“I’m so grateful to have the support of the Stonewall Democrats,” said Diamond in a statement. “While we were all thrilled when a year ago the Supreme Court ruled in favor of marriage equality, there’s still so much work to do. When I get to Tallahassee, I’ll continue to fight for the rights of our friends and neighbors in the LGBT community.”

Because the statement came from Diamond, however, he neglected to say that the Stonewall Dems also endorsed Eric Lynn, the Democrat running against Diamond in the Aug. 30 Democratic Primary. The original version of this story only mentioned that Diamond had won the party’s endorsement.

Last month, Lynn dropped his bid to succeed U.S. Rep. David Jolly, choosing instead to run for state House in the mostly Democratic district held by Dwight Dudley.

Many expect the primary between Lynn and Diamond to be contentious and expensive, given that both are prominent Democrats with real fundraising ability.

A former Obama campaign staffer and official with the Defense Department official, Lynn had been building support for his congressional before former Gov. Charlie Crist entered the race. Lynn also had about $625,000 in his congressional campaign account, which could be moved over to a political committee to back his state House effort.

As for Diamond, the grandson of former U.S. Rep. Dante Fascell, he has been a longtime supporter of several Democratic candidates, and can count on the backing of some big-time Democrats in his ambitions for HD 68.

According to, Diamond has already collected endorsements in his House campaign: former Florida CEO and gubernatorial candidate Alex Sink; former Sen. Bob Graham, P, St. Petersburg Mayor Rick Kriseman, Pinellas County Commissioners Charlie Justice and Ken Welch, and City Council members Karl Nurse, Darden Rice and Jim Kennedy.

The winner will face Republican JB Bensmihen in November.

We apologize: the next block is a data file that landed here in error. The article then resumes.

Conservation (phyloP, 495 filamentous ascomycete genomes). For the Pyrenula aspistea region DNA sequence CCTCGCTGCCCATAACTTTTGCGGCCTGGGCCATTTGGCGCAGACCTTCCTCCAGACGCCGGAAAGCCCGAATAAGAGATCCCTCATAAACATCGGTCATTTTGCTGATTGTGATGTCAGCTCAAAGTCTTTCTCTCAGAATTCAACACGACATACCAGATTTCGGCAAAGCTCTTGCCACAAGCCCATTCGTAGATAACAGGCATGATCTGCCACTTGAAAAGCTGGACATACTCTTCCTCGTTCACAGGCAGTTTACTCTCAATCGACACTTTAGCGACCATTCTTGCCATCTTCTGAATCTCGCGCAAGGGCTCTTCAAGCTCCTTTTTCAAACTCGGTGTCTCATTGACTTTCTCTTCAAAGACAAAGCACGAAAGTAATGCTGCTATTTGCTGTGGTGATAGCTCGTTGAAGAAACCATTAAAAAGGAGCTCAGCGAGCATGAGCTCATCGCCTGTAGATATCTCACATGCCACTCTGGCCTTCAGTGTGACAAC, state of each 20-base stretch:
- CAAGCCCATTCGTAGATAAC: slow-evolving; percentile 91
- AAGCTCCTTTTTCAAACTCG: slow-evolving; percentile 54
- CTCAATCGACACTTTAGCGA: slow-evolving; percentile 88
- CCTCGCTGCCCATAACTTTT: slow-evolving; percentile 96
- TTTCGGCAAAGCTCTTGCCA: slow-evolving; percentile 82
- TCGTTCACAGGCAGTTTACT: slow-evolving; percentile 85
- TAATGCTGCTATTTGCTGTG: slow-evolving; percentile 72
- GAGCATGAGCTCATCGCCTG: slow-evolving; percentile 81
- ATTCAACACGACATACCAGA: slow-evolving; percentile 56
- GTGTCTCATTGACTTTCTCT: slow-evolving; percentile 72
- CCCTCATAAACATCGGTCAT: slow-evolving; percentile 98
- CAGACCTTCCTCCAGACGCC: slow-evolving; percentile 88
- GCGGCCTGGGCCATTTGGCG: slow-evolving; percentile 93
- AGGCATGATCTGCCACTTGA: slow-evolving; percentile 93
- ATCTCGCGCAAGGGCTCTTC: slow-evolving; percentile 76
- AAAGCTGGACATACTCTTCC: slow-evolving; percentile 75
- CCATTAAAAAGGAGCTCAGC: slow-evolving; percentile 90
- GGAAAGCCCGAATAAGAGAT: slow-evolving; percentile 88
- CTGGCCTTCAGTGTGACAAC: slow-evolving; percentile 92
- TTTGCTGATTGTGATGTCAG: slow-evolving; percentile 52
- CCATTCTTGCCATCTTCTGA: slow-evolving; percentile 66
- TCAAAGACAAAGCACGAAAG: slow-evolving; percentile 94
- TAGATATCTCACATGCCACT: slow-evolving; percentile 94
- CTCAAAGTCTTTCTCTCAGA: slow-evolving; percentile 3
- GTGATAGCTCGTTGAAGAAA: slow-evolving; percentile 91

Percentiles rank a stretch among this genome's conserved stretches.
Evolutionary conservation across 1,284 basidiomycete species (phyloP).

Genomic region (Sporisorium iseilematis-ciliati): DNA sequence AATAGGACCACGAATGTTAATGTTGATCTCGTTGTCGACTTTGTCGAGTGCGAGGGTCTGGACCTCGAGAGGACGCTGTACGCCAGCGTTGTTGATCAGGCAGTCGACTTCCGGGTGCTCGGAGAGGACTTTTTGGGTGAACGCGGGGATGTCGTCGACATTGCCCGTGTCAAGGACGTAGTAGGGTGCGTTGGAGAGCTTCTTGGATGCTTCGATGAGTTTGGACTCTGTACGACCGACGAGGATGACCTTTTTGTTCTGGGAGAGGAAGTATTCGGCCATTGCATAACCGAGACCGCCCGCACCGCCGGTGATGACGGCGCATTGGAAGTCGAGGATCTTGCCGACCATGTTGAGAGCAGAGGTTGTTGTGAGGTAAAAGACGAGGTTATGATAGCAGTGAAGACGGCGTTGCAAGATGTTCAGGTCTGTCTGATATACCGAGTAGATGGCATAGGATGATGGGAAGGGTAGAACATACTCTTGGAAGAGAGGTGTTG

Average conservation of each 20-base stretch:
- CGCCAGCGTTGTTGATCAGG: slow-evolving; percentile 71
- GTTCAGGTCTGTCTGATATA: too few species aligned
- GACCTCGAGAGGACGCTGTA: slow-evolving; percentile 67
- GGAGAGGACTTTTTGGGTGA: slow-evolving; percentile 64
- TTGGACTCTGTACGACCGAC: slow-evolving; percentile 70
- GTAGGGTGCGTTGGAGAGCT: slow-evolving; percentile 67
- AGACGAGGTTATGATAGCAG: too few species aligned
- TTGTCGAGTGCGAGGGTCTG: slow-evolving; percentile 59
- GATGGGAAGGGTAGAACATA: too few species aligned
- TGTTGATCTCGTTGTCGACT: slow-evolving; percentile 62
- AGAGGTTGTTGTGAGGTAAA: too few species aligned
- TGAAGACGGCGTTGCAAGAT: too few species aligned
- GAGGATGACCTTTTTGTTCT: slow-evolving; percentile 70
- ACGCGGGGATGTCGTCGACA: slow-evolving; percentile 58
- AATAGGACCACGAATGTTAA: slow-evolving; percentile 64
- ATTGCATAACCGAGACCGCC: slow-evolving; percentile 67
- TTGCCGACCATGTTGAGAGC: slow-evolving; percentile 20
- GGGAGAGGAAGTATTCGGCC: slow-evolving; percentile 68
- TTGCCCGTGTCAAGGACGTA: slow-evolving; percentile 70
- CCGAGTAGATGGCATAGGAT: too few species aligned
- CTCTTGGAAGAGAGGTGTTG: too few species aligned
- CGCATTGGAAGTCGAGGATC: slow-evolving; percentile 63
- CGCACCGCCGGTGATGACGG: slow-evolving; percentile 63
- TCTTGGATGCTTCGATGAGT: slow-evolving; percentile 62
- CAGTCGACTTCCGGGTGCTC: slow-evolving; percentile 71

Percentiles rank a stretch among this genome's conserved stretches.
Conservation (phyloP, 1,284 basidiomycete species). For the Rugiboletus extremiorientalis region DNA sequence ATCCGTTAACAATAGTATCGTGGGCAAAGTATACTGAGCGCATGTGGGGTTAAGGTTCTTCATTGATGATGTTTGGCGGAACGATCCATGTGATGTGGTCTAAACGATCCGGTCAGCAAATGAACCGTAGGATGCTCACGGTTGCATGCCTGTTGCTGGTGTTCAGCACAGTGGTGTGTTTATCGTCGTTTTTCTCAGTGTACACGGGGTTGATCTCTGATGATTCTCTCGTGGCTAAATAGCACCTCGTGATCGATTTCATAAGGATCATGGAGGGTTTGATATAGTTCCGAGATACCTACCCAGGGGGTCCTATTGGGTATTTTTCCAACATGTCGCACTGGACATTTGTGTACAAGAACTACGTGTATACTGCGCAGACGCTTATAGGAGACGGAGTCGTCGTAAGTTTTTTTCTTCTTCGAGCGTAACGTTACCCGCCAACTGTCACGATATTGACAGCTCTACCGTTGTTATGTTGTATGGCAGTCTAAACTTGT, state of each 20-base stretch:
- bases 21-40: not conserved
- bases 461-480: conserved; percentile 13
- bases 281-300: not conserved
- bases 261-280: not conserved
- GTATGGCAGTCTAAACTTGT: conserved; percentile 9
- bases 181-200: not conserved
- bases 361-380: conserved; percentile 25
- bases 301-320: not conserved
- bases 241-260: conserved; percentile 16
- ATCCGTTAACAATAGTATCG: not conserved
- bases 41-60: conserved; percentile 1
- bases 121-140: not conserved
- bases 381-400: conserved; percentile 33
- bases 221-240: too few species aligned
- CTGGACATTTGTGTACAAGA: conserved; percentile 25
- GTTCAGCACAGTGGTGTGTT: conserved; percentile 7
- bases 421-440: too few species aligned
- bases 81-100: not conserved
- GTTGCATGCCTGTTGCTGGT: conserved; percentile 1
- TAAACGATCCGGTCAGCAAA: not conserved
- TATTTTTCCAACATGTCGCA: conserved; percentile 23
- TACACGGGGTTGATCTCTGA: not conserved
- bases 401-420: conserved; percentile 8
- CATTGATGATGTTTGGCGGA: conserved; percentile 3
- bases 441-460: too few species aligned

Tampa attorney and political activist Stacy Frank dies at 61

Stacy Frank, a Tampa-based attorney and small business owner and the daughter of Hillsborough Clerk of the Courts Pat Frank, died on Saturday, June 25, at the age of 61 from lung cancer.

Frank was very involved in Hillsborough County politics, including assisting in her mother’s campaigns for Clerk of the Courts.

“Stacy was a fighter, a believer and an inspiration to many. I always looked up to her as a strong woman and a successful businesswoman,” wrote Ashley Walker, the Fort Lauderdale political strategist who ran President Barack Obama’s re-election effort in Florida, on her Facebook page.

“She helped guide me through many difficult decisions, and she was one of my first calls when making big professional decisions,” Walker added. “But most importantly, she had a huge heart and was always up for a good time. She’ll truly be missed.”

Frank’s friends say she was a big political junkie, and she told this reporter back in 2010 that she recalled watching committee meetings and votes while her mother was serving in the Florida Senate back in the 1970s. She graduated from Georgetown University’s School of Foreign Service in Washington D.C. and told me at that time that, “I had these great visions of going abroad.” But she lost her enthusiasm for going overseas after the Iranian hostage crisis unfolded, and ultimately attended Florida State University to get her law degree.

Frank was an attorney and later in her career became president and CEO of Collier Enterprises II, which negotiated leases and constructed cell towers. When the Hillsborough County school district hired Collier Enterprises II to build such towers on school campuses, it became a contentious issue with some South Tampa parents, who said the towers were not safe.

That issue emerged as Frank began her campaign for the one and only political office she ever attempted to win, the House District 57 seat being vacated by Faye Culp in 2010. The matchup between Frank and Republican Dana Young was fiercely fought, with both parties putting in considerable resources to take what was considered a swing seat.

Young ultimately won the seat in November of 2010, 56 percent to 44 percent, in a huge year for Republicans in Florida.

“She was an amazing woman,” says Tampa Democratic strategist Ana Cruz. “She was an understated intellectual who was fiercely loyal with an incredible sense of humor and a unique giggle that was contagious.

“Stacy Frank was an American entrepreneur, a mentor and a role model to young women,” said Alan Clendenin, vice chair of the Florida Democratic Party, current school board candidate and a close friend. “She embodied what every dad wants their daughter to be: strong, self-made, passionate, independent, generous and kind. In the office, across a negotiating table, or on a campaign she was a fiery competitor.